Part of the issue is the mayor is going for an all or nothing approach, antagonizing the people who’s support he needs the most (the province). The mayor lost a lot of political capital in the strikes last summer and with it a lot of middle-voting/undecided voters in the city. This is especially true the further out from downtown you go. The provincial government is smelling this and the provincial liberals absolutely need to hold on to their base if they’re going to fend off the conservatives in the next election. This is especially true after E-health and the HST.

There is more than the St. Clair issues as well. The city said it learned its lesson, but Bloor St. and Dundas W construction are presenting otherwise. One has to wonder if the reason Miller is trying to go all or nothing is because if the current few lines being constructed end up being portrayed as St. Clair fiasco 2, that’s it for light rail forever.

The Subway to Richmond Hill is not funded. The city stipulated the province build the Downtown Radial line to help relieve pressure off the Yonge Line, which is at capacity during the peak hours.

@Yonah: The new LRT vehicles would be twice as long as the current streetcar fleet. The current streetcars, however, hold a maximum of 80 – 100 (in crush loads). Therefore, the new vehicles are more likely to only be capable of holding 200-250 (maximum). Great post as always and excellent analysis!

The plan is to start with two-LRV trains on Eglinton and three-LRV trains on the Scarborough RT rebuild.

I might be mistaken, but I think the underground stations on Eglinton will be finished for two-LRV trains with extra space left over for future expansion to three-LRV trains.

I wish Atlanta had a strong mayor who would take the initiative in changing our transportation system. Our system (MARTA) is based on dumpy buses that are constantly breaking down in the middle of their routes, leaving passengers stranded and causing huge backups. Our train’s aren’t that much better either; we need a reform and building a better transportation system is definitely worth the cost.

Toronto is a city in crisis. The roads are extremely congested and average commute times are “by far the longest in North America”, a whopping 40% longer than Los Angeles. It isn’t a coincidence that L.A. and Toronto have the strongest political incentive to expand their meager transit offerings. I therefore disagree with three points:

1) This is not a story of one politician heroically championing transit and moving the debate. Politicians are by definition never heroes. They only reflect reality.

2) Rossi’s opposition to transit is not “pro-car”. How can it be pro-car to be against relieving congestion? In a city like Toronto, the U.S.-style car vs. transit paradigm doesn’t apply.

3) Surface running light rail will do little to solve Toronto’s problems. Subways are the only answer, and sadly the inability to afford them doesn’t change that.

Toronto’s more than a little subway-mad. Surface light rail with its own lanes *if done properly* — and admittedly so far the TTC and City of Toronto seem to have somehow cooperated to prevent it from being done properly, per Steve Munro’s blog — can provide tremendous relief for outlying areas. They can also dive into subways in the truly-congested downtown areas (and indeed the Eglington line is planned to be in subway in the center section, surface on the outlying sections).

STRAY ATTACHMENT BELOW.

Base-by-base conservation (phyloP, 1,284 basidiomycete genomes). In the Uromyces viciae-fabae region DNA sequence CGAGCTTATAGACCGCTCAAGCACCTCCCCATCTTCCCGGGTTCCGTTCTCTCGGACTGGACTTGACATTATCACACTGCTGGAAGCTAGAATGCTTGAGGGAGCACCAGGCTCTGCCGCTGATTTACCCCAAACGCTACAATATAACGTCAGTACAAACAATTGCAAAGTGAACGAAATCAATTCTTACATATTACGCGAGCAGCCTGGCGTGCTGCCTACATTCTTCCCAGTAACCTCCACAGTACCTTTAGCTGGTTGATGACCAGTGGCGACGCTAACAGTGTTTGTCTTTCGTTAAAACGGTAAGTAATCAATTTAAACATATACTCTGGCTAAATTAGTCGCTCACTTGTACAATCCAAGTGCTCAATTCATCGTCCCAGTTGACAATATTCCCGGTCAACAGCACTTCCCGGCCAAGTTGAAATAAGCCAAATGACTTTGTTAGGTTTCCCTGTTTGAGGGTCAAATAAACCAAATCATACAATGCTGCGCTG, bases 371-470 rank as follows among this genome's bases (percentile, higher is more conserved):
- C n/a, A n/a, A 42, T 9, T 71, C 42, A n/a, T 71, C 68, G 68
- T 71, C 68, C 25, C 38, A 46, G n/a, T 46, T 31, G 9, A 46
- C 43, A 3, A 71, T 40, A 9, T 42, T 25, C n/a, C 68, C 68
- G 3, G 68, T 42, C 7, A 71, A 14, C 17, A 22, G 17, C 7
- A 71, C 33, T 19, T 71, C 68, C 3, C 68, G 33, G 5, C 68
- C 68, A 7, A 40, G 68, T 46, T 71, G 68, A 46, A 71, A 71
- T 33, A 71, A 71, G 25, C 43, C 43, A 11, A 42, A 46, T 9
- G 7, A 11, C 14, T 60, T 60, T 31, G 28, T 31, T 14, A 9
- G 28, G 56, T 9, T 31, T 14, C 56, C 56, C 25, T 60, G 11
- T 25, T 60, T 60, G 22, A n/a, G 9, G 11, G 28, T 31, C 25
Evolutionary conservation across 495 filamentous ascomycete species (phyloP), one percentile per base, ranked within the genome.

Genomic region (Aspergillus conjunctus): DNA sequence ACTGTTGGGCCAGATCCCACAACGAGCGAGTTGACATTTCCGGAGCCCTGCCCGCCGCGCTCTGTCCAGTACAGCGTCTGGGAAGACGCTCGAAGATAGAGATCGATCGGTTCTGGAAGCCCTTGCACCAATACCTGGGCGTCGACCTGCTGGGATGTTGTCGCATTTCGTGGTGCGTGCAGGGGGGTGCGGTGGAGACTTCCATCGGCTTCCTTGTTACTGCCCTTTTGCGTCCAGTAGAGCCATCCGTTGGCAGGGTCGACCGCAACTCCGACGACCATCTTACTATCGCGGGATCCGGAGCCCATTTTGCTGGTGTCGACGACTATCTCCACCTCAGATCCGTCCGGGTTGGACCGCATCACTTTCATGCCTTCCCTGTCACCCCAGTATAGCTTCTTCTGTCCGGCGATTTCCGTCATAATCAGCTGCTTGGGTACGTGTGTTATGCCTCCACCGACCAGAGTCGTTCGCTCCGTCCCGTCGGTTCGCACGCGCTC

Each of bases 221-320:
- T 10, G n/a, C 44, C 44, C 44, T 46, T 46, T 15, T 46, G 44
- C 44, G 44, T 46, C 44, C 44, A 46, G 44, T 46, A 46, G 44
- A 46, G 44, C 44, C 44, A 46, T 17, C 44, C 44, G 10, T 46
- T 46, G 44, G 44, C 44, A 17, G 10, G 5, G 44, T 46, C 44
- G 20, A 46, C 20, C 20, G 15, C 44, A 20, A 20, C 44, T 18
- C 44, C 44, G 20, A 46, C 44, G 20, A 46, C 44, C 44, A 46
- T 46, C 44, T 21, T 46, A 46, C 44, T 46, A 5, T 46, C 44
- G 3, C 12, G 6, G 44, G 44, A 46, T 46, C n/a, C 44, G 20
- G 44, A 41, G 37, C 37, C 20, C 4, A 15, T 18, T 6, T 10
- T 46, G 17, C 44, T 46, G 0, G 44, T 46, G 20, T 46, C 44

Toronto definitely seems like a city that could use more subway. I mean it is the largest city in Canada and has the worst congestion. Is light rail really going to solve those problems? I mean I think in some of the outer areas light rail could be effective but some of the corridors it just seems like a bad idea. Shame it seems like Canada has the same problem as America in that is is practically politically and financially infeasible to build subway. I can think of a few places like the Geary in San Fransisco and the Red Line in Baltimore that could really use subway. I mean take the Red Line in Baltimore and this Elington Line in Toronto, if you are already going to build huge tunnels, why not build a subway that can provide time savings and much increased capacity. I wish we really did live in a world where more politicians fought over getting the right transit built.

The political difficulty isn’t about Canada; it’s about Ontario. Vancouver has no trouble building rapid transit at reasonable cost. Calgary has done even better: it reserved surface right-of-way decades in advance, so that it more or less got rapid transit at the cost of light rail.

Yes, that is bad. But it should be noted that there is also a BRT project well underway in Mississauga at this time, from the west terminus of the Eglinton Crosstown LRT. I support it, but ultimately it should be a full subway (and I’m going to say that the plans for the light rail line aren’t always the most well thought out). For example, the airport should be served by a branch via the ex-Highway 27 and Dixon Rd., and Mississauga should be served by a branch (the current route up to Commerce, where the BRT project would terminate), which would be more effective, in my opinion.

There is also a BRT project the TTC is undergoing on Kingston Road, which would go from the streetcar terminus to Eglinton. While I would much rather see this as an extension as light rail, the demand isn’t unfortunately currently justified, so bus rapid transit is sufficient.